Health Knowledge and Non-Pharmaceutical Interventions During the Covid-19 Pandemic in Africa

48 Pages Posted: 12 Jan 2021 Last revised: 20 Jul 2021

See all articles by Anne Fitzpatrick

Anne Fitzpatrick

University of Massachusetts Boston

Sabrin Beg

University of Delaware

Laura Derksen

University of Toronto

Anne Karing

Princeton University

Jason Kerwin

University of Minnesota - Twin Cities - Department of Applied Economics

Adrienne Lucas

University of Delaware - Alfred Lerner College of Business and Economics

Natalia Ordaz Reynoso

The University of Minnesota

Munir Squires

University of British Columbia (UBC)

Date Written: January 2021

Abstract

Providing health information is a non-pharmaceutical intervention designed to reduce disease transmission and infection risk by encouraging behavior change. But does knowledge change behavior? We test whether coronavirus health knowledge promotes protective risk mitigation behaviors early in the COVID-19 pandemic across four African countries (Ghana, Malawi, Sierra Leone, and Tanzania). Despite reputations for weak health sectors and low average levels of education, health knowledge of the symptoms and transmission mechanisms was high in all countries in the two months after the virus entered the country. Higher knowledge is associated with increased protective measures that would likely lower disease risk with one exception–knowledge is inversely correlated with social distancing. Respondents largely adhered to mask mandates and lockdowns, but continued coming into contact with others at small, informal gatherings, gatherings not affected by mandates. Knowledge alone appears unlikely to reduce all risky activities, especially gatherings within other people's homes. Even early in the pandemic income loss or stress were commonly reported. Our results suggest that early and consistent government provision of health information, likely reduced the severity of the pandemic in Africa but was not a panacea.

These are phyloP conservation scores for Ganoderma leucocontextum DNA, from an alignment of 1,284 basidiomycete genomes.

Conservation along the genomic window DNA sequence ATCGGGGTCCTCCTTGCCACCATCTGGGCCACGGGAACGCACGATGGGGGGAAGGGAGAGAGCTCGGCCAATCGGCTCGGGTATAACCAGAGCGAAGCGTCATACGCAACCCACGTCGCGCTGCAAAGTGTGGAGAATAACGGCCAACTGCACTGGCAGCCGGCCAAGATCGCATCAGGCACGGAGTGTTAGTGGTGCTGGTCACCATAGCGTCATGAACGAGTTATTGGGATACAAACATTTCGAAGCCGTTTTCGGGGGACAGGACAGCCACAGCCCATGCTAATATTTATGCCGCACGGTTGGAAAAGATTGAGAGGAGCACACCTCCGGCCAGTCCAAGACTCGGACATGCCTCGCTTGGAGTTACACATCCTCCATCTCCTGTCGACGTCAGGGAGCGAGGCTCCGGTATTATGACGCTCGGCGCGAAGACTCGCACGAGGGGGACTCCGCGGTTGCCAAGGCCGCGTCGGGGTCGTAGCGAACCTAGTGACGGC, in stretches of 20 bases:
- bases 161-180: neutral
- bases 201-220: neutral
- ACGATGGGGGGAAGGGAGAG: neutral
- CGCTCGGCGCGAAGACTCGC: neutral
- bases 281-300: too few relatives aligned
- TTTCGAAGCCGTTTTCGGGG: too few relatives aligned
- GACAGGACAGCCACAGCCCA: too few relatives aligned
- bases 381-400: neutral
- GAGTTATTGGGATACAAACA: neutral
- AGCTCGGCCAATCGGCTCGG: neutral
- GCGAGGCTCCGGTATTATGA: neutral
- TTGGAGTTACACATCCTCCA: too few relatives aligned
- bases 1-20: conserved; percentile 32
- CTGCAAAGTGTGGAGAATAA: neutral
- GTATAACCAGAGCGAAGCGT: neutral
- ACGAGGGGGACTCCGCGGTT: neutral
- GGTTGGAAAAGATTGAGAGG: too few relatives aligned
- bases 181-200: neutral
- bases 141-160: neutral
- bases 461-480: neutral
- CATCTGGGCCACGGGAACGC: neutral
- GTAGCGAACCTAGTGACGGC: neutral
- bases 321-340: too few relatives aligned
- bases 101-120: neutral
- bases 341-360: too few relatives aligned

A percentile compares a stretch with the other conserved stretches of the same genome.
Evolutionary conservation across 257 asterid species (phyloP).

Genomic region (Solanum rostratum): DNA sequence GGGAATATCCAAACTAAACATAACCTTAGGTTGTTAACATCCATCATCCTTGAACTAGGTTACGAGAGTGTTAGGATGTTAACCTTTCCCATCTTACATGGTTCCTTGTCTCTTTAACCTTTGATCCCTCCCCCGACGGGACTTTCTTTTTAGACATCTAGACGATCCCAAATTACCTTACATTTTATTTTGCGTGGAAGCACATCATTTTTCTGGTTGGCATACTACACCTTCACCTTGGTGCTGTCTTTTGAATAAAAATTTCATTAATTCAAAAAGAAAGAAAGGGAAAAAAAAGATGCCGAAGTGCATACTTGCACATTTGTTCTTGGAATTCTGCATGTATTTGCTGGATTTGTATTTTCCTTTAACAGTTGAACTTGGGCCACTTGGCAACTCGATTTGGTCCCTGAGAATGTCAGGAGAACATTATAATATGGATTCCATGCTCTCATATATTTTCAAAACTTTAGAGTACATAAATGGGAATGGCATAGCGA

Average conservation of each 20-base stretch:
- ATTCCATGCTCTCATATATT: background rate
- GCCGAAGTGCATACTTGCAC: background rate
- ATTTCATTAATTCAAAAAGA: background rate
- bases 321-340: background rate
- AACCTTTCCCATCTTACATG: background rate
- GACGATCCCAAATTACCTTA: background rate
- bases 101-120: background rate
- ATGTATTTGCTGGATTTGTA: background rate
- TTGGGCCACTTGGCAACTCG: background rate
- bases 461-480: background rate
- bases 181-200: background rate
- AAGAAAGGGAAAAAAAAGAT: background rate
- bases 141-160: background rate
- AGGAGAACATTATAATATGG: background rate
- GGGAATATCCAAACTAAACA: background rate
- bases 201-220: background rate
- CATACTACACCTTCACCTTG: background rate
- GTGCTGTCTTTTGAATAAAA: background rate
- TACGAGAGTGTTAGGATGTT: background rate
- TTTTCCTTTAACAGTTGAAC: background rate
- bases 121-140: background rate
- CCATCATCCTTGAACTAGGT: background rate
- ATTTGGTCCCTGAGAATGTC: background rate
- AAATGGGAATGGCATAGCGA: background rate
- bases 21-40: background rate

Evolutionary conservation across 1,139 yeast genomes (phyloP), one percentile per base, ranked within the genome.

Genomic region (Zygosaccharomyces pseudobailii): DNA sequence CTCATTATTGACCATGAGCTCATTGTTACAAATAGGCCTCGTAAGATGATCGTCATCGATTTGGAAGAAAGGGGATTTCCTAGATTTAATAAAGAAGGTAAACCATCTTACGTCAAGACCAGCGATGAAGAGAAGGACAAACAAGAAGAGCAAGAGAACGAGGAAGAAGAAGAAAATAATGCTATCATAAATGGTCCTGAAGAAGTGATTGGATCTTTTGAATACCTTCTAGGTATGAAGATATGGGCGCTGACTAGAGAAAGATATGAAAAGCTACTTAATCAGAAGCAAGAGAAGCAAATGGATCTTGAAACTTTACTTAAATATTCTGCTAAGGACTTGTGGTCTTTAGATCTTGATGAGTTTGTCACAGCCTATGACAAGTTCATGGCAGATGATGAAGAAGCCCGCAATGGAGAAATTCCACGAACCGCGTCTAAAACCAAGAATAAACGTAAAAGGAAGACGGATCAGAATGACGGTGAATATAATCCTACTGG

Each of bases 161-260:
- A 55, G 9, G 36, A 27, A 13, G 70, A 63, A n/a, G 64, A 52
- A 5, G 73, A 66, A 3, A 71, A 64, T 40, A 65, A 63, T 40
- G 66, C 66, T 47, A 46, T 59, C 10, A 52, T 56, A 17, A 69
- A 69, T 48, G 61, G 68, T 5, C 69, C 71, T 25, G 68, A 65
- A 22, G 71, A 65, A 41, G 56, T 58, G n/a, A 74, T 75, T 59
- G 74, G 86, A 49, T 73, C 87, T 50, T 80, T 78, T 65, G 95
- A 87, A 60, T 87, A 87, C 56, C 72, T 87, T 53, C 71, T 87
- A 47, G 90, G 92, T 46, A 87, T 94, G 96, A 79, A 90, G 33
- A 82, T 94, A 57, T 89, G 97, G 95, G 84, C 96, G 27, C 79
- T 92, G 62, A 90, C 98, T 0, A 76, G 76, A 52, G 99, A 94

Suggested Citation

Fitzpatrick, Anne and Beg, Sabrin and Derksen, Laura and Karing, Anne and Kerwin, Jason and Lucas, Adrienne and Ordaz Reynoso, Natalia and Squires, Munir, Health Knowledge and Non-Pharmaceutical Interventions During the Covid-19 Pandemic in Africa (January 2021). NBER Working Paper No. w28316, Available at SSRN: https://ssrn.com/abstract=3763844

Anne Fitzpatrick (Contact Author)

University of Massachusetts Boston ( email )

100 William T Morrissey Blvd
Boston, MA 02125
United States

Sabrin Beg

University of Delaware

Newark, DE 19711
United States

Laura Derksen

University of Toronto

Toronto, M5S 3G8
Canada

Anne Karing

Princeton University

Jason Kerwin

University of Minnesota - Twin Cities - Department of Applied Economics ( email )

MN
United States

Adrienne Lucas

University of Delaware - Alfred Lerner College of Business and Economics ( email )

419 Purnell Hall
Newark, DE 19716
United States

Natalia Ordaz Reynoso

The University of Minnesota ( email )

MN
United States

Munir Squires

University of British Columbia (UBC) ( email )

2329 West Mall
Vancouver, British Columbia BC V6T 1Z4
Canada

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